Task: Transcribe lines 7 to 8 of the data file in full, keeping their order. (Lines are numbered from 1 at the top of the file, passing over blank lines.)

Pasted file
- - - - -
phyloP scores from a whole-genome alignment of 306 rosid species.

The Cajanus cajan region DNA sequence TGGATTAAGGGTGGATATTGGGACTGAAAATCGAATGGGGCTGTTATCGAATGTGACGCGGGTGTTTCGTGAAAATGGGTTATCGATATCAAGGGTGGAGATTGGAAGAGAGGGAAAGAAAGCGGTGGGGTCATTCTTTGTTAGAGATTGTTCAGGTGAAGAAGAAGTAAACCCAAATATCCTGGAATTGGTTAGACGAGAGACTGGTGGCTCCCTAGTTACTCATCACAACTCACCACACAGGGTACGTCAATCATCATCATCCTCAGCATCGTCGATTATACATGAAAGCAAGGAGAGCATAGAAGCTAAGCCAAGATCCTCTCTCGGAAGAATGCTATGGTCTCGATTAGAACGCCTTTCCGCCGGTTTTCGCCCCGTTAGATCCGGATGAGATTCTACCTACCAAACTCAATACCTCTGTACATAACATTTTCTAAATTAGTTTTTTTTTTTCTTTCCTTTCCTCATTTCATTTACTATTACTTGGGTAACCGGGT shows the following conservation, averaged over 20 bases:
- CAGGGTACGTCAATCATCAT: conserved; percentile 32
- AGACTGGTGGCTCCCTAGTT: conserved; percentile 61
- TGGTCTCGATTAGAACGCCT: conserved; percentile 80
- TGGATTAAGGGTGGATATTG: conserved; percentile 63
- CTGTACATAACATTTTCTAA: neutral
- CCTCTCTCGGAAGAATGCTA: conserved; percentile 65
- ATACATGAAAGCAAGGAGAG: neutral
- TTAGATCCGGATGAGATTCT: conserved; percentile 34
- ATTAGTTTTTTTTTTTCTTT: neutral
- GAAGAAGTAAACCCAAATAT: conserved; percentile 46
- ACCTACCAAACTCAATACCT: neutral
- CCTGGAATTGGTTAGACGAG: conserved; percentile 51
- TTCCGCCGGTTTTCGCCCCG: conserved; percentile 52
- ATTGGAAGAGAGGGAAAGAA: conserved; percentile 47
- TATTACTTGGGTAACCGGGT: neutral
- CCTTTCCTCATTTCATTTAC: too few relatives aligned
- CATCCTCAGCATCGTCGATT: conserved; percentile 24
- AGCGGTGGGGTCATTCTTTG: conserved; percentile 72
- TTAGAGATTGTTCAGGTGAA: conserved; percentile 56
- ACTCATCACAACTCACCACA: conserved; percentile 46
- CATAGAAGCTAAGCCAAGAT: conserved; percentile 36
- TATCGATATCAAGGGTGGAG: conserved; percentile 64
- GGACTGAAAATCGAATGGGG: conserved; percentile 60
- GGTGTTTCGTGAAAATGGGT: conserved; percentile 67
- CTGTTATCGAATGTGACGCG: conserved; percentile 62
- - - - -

- CTGTACATAACATTTTCTAA: neutral
- CCTCTCTCGGAAGAATGCTA: conserved; percentile 65